Understanding Zimbabwe's Elections
March 28, 2008
Zimbabwe will hold elections for the house, senate, president, and local governments on March 29, 2008. The economy is at its all-time worst: 100,500% hyperinflation, basic food shortages, collapsing infrastructure and public services, and a drop in economic growth of over 30% since 2000. After twenty-eight years in power, President Mugabe and the ruling ZANU PF party face mounting opposition from within the party and from both the majority and minority factions of the Movement for Democratic Change (MDC). Can President Mugabe prevail in the race for the presidency, the most powerful office, given the extent of opposition to his continued rule? Is it possible for Morgan Tsvangirai, who heads the MDC majority faction, to win this contest, heralding a major course change for Zimbabwe? Or will Simba Makoni, a reluctant independent candidate who still claims his commitment to ZANU PF, succeed in removing Mugabe as president of ZANU PF and the country?
President Mugabe announced the date for the harmonized elections on January 25, 2008. The announcement meant that the nine-month effort of South Africa’s President Thabo Mbeki to mediate between ZANU PF and the two MDC factions (who negotiated as a team) had ended in failure. Mbeki had been mediating under a mandate from the 15-member Southern African Development Community (SADC), which is supposed to promote regional cooperation and security. The objective of the talks was to establish the legal and political environment for free and fair elections, and the MDC was the main loser in their collapse. In September 2007, the MDC factions had voted in parliament to support constitutional amendment (No. 18), which provided for harmonized elections, and also for largely cosmetic changes in laws, such as the Electoral Act and the Public Order and Security Act, that affect the electoral environment. (The amendment also provided for a substantial increase in house and senate seats.) In return, the MDC factions were apparently promised by Mbeki that a new constitution, which the two parties had evidently agreed upon in the talks, would be introduced before the election. Mugabe rejected this deal.
President Mugabe was chosen as ZANU PF’s candidate in the presidential election, but his refusal to permit leadership change after 28 years in power had stoked dissension in the ruling party. Mugabe had promised he would not stand for re-election after his 6-year term expired in March 2008. However, at the party conference in December 2006, he tried to extend his presidential term to 2010, when the next parliamentary elections were scheduled. The two major ZANU PF factions vying to succeed Mugabe as party president – one led by Emmerson Munangagwa (Rural Housing Minister) and the other organized around the reputed kingmaker Retired General Solomon Mujuru – united to oppose the proposal and Mugabe dropped it. His next maneuver was to propose bringing forward the parliamentary election to 2008, hoping to make ZANU PF parliamentary candidates hitch their fortunes to his presidential campaign. This seemed to work when the Munangagwa faction decided to throw its support to Mugabe as the party’s presidential candidate, although the Mujuru faction continued to oppose Mugabe’s nomination.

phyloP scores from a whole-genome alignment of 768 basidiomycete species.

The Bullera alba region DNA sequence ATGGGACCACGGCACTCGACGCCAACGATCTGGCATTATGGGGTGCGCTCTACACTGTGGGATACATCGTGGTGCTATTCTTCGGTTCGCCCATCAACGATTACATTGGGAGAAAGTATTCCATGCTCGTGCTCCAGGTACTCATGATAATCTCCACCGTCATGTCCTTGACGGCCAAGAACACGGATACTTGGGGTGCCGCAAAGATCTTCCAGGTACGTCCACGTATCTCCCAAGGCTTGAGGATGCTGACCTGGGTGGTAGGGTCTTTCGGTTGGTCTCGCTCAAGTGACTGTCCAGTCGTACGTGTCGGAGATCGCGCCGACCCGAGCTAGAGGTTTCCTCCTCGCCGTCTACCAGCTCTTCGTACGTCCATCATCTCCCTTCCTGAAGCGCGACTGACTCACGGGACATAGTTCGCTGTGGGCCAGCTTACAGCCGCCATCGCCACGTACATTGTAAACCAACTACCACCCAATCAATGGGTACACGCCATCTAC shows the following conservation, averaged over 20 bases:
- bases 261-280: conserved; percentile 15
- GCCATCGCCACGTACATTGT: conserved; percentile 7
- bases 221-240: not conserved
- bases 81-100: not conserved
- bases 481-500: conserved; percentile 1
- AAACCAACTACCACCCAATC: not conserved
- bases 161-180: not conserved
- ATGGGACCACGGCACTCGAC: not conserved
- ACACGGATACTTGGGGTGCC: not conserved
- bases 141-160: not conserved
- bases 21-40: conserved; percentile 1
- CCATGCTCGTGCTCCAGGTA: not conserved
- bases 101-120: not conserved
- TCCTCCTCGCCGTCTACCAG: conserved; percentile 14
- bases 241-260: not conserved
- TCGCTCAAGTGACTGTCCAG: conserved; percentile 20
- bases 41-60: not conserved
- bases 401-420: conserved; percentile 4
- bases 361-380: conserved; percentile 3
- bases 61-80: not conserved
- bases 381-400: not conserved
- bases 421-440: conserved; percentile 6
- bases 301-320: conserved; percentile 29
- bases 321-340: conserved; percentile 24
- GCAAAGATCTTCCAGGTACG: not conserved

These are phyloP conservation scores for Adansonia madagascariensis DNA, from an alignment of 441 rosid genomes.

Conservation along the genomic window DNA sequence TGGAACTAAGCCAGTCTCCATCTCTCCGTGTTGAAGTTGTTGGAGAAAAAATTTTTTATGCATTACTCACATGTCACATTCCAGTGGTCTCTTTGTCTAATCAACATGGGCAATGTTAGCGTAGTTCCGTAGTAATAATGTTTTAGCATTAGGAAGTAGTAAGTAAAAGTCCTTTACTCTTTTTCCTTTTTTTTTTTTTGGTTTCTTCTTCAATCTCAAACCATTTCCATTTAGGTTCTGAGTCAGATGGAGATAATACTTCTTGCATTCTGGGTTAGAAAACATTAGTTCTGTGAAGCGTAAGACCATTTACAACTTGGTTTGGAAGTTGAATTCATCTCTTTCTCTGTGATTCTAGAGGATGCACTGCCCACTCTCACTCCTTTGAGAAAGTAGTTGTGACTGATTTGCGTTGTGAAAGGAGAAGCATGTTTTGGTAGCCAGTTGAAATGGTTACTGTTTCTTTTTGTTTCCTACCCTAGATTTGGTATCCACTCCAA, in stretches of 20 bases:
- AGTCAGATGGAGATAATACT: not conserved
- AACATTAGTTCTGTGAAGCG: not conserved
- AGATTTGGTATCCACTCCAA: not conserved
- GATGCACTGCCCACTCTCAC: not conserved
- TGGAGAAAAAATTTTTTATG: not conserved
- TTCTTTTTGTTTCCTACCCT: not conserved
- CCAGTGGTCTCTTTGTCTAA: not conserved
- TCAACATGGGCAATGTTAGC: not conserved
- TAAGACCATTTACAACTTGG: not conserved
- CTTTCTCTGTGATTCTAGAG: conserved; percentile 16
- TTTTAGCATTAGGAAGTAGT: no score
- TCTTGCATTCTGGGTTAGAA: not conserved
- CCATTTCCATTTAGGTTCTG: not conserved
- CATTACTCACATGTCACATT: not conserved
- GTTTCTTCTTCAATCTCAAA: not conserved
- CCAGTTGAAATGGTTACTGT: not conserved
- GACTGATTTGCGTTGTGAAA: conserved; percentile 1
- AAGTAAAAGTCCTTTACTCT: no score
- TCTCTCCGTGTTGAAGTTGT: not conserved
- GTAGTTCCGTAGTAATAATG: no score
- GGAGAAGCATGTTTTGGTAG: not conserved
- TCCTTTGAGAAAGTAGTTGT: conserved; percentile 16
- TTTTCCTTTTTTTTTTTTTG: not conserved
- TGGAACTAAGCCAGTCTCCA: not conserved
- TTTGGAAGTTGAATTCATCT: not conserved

The campaign theme of Mugabe and ZANU PF’s is ‘defending the land and sovereignty’. Mugabe campaigns as if Britain is his electoral opponent because, he insists, it seeks to re-colonize Zimbabwe. He blames the economic meltdown of his country on the west’s economic sanctions, which he alleges were imposed in retaliation for the ruling party’s compulsory confiscation of mostly white-owned land. (In reality, the travel bans and financial sanctions are targeted at the ZANU PF elite in response to violations of democratic principles and human rights.) At rallies, Mugabe also blames local business for hiking prices to turn voters away from the party. Mugabe and the party-controlled state media demonize Mugabe’s opponents as western stooges, sell-outs, and reactionaries. On February 21, 2008, his eighty-fourth birthday, Mugabe told his state television audience that Makoni was like a “prostitute”, although “[a] prostitute could have done better than Makoni, because she has clients.” ZANU PF has denigrated every opposition party and leader since 1980 as “foreign” and lacking legitimacy.